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I made this simple laminated plywood bike fender a few years ago for my beat up old road bike (one too many soggy butt rides) This was a perfect weekend project for this bike loving DIYster, made of inexpensive materials and relatively easy to assemble.

I added a graphic on the back for a bit of flair, a rocketship designed by the fantastic Reid Cain of Dr. Cain's comics and games (http://www.yelp.com/biz/dr-cains-comics-and-games-... Thank you Reid!

Note: This was my process for the project, which is always highly dependent on what materials/tools are immediately within my reach. Some of these steps may be completed in a much more efficient manner, please feel free to modify this process as needed to better fit the materials/tools that are within your own reach.

Step 1: Lamination

Measure:

To start off, I established the radius of my fender. To do this, I measured the distance from the center of my rear wheel to the bottom of the horizontal bar that my rear brakes are mounted to. This is where the fender will be mounted to the bike frame.

Formwork:

Now I transferred this radius to some scrap 1/2" OSB using the old string method, this will be the formwork for laminating the fender. First I stuck a pushpin into the OSB and tied a piece of string to it (be sure to use a string that doesn't stretch). Next, I measure out the previously measured length on the string and tied a pencil to that end. Using this as a compass, I traced out a semi circle of the correct radius. I traced out about 1/4 of a whole circle, but this is a matter of aesthetics. The larger the arc, the farther it will come down your back tire. I added a little swoop at the end of the arc to give the fender a flare at the end.

Using a jigsaw, I now cut a big messy oblong oval around the traced arc, offset 3 or 4 inches off either side of the line (see images for reference). This was a necessary step in order to allow for the limited size of my wood clamps. I then cut out two more rough ovals and glued up the tree pieces to get the thickness I needed for the formwork.

Once the 1.5" thick OSB oval block is dry, I cut along the the pencil line with my jigsaw, being very careful to make a clean, smooth arc. At this point I had the formwork that you see in the pictures. I added a couple of strips of duct tape to the inside edge of the formwork to soften the clamping slightly.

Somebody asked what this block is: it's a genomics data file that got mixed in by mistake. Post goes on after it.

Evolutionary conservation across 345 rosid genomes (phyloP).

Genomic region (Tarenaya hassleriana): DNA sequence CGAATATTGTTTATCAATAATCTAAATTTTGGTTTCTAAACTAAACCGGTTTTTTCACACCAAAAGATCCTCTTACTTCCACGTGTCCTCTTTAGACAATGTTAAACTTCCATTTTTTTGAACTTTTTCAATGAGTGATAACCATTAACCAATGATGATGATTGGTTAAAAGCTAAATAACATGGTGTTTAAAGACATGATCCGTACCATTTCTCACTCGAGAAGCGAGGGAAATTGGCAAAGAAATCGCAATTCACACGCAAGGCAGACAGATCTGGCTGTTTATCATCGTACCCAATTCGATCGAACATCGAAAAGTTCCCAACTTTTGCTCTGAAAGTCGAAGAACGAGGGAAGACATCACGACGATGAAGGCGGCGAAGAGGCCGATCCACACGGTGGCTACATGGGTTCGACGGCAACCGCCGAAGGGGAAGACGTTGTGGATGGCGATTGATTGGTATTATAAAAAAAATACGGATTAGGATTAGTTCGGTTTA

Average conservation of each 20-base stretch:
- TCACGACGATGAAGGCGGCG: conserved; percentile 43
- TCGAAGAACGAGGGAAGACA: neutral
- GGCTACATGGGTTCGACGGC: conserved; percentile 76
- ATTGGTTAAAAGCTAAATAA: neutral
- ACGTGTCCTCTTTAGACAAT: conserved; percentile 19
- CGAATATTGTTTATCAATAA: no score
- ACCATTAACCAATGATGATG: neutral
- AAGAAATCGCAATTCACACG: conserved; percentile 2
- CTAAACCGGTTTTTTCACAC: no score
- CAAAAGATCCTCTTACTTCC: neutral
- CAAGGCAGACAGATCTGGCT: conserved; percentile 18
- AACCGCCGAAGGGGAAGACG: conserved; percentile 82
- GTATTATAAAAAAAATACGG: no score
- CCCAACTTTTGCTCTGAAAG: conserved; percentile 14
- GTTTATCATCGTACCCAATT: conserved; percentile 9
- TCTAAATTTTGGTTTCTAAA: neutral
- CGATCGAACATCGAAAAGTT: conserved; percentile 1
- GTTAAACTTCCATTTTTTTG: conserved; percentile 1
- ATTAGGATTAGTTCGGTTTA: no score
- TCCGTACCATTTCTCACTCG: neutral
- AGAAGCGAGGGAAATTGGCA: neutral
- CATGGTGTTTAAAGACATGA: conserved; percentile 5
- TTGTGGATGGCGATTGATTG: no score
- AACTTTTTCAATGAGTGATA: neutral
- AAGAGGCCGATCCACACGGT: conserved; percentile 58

Lamination:

Next pick a hardwood veneer to laminate for the fender. I ultimately ripped and planed down a piece of hard wood scrap from my school shop into three 1/16" thick strips. I'm not sure what type of wood it was, but I liked the light color. Maybe Birch, or Beech, or oak?

Next I slathered wood glue on one side of two strips and two sides of the third and smushed them all together. Putting wood glue on both sides that are being set together helps to guarantee full adhesion, more glue is better than not enough, the excess will be squeezed out by the clamping anyway.

now set the glued up strips into your Formwork, and clamp it all together. Forget about the whole setup for a day or two while it dries

Step 2: Trim Out Form

Remove the laminated wood from your formwork and marvel at your creation. You have completed the hardest part of the process, the rest is just detail work from here.

The laminated blank will be a little long on both ends and the edges may be a bit messy, so trace out your final shape with an offset in on all sides. I used a dremel to cut out the shape that I had traced on the blank. It is all up to good old hand eye coordination for this step, so be deliberate with your cuts.

After the final shape is cut out, I hit the edges with sandpaper to round them out. As a matter of fact, you may as well give the whole thing a light sanding to smooth it out.

Step 3: Mounting Bracket

To make the mounting bracket for my fender, I sacrificed one of my rear reflectors. looking back, I think I could have kept the reflector attached, but I liked the look of the minimal bracket on the fender.